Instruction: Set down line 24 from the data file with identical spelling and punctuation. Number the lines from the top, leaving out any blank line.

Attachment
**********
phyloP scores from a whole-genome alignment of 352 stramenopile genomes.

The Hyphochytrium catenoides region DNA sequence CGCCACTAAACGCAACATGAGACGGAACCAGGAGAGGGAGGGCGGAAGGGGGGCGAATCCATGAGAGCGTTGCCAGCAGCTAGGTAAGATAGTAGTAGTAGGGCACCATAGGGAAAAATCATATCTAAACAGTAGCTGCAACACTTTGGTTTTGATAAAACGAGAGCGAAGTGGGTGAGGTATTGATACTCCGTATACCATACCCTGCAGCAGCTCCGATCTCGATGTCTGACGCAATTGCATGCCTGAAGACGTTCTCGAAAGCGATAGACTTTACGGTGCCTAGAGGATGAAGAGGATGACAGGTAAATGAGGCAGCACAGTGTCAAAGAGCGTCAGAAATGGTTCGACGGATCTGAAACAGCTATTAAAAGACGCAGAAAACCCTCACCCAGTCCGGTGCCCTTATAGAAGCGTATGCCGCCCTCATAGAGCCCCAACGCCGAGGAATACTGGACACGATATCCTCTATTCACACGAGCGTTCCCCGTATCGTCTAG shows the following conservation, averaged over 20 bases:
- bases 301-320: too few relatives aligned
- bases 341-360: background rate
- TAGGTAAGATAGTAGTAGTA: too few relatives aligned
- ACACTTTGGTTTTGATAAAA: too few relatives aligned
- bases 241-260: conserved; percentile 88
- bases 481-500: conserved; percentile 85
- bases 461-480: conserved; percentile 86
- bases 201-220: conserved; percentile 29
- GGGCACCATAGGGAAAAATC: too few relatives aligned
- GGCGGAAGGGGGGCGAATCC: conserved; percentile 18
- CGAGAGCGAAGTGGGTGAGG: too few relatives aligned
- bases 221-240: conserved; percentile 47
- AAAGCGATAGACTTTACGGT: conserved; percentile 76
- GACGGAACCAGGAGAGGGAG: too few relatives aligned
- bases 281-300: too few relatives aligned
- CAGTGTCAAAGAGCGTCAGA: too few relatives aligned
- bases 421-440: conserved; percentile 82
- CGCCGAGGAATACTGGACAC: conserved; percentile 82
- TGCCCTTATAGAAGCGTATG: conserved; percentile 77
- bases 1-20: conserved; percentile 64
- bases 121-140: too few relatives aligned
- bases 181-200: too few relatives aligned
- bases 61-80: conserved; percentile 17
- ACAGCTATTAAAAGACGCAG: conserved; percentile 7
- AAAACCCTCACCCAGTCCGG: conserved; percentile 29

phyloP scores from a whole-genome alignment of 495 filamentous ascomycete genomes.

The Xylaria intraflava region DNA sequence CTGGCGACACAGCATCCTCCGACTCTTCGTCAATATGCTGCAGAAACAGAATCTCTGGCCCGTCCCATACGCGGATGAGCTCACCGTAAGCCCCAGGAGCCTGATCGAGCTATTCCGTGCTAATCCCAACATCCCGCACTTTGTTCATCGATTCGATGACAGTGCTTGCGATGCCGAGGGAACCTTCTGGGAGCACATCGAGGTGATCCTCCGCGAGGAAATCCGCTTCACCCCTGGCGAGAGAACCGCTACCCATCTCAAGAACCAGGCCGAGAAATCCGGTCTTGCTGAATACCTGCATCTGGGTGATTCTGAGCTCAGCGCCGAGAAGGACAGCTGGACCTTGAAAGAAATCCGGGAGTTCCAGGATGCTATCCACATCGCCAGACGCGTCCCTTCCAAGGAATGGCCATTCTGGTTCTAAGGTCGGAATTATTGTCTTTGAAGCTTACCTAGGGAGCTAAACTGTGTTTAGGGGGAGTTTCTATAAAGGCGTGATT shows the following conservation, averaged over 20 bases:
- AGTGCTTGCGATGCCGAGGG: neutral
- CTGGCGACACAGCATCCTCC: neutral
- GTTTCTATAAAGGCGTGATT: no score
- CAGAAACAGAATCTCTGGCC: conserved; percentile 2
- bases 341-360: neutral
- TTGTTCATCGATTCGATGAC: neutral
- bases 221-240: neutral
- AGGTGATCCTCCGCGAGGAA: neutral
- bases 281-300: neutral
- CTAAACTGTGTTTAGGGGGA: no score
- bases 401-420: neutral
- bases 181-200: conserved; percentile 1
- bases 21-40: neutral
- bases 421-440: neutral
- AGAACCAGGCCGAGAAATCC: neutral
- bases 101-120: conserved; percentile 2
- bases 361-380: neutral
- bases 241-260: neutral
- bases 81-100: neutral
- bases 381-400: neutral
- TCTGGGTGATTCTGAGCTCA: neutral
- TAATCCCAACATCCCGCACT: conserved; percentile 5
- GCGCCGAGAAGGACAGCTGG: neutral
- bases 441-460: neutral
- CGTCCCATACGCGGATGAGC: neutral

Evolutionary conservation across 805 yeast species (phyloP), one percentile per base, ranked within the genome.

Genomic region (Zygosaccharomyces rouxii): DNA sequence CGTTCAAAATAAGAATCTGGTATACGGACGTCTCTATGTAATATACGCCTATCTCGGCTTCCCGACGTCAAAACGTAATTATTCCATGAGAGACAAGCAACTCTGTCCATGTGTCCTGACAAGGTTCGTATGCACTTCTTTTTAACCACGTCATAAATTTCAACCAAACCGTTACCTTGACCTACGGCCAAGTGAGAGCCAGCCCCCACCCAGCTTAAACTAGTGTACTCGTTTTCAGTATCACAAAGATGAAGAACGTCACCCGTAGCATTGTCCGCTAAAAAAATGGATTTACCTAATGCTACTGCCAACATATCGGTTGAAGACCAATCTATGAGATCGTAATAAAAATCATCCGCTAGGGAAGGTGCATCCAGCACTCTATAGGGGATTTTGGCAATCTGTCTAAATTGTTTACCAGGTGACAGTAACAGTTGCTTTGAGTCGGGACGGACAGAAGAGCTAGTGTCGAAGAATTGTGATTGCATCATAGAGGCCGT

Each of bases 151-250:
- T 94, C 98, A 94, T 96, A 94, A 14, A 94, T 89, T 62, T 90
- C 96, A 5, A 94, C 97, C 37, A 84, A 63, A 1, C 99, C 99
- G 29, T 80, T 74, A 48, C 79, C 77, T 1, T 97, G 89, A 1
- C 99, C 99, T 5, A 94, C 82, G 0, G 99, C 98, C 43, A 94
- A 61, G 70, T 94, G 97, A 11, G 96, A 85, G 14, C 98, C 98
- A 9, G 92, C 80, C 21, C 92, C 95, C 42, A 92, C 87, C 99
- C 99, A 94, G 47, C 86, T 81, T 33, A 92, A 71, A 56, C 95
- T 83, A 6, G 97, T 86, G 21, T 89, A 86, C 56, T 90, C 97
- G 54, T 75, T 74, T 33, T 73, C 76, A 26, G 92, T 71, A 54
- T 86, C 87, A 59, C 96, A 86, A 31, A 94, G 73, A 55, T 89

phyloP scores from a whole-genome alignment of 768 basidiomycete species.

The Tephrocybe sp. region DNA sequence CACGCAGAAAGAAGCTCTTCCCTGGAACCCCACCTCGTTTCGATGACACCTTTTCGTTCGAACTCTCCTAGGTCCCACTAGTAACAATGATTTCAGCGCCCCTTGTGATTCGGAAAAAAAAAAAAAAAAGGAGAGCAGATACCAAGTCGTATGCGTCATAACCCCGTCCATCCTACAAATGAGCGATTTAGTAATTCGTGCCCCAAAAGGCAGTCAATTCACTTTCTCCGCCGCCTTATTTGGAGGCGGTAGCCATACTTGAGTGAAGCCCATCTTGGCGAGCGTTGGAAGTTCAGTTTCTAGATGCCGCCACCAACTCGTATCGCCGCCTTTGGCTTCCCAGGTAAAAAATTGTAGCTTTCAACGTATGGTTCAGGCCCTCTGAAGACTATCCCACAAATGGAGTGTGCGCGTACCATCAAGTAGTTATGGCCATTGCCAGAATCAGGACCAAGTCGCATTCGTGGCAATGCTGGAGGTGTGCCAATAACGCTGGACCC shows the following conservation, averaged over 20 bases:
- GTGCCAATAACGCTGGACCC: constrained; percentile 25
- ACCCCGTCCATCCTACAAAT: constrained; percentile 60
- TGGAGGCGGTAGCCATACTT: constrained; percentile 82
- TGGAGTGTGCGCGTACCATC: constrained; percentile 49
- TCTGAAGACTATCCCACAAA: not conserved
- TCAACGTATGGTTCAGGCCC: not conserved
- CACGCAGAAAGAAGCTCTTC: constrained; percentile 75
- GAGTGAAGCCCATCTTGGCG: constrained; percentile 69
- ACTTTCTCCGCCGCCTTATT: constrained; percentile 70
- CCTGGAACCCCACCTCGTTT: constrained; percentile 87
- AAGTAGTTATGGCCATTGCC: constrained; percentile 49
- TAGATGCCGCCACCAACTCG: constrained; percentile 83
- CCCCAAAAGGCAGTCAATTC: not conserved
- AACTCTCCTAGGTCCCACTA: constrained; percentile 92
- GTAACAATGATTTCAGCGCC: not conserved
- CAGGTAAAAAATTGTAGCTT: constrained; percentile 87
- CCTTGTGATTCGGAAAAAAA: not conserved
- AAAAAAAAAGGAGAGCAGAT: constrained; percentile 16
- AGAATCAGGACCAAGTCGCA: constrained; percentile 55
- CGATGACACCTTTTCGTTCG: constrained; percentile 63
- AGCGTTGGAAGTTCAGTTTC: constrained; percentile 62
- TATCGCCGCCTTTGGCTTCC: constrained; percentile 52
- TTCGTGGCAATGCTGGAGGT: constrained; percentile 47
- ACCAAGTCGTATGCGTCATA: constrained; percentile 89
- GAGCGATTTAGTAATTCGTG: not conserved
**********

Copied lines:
- bases 181-200: too few relatives aligned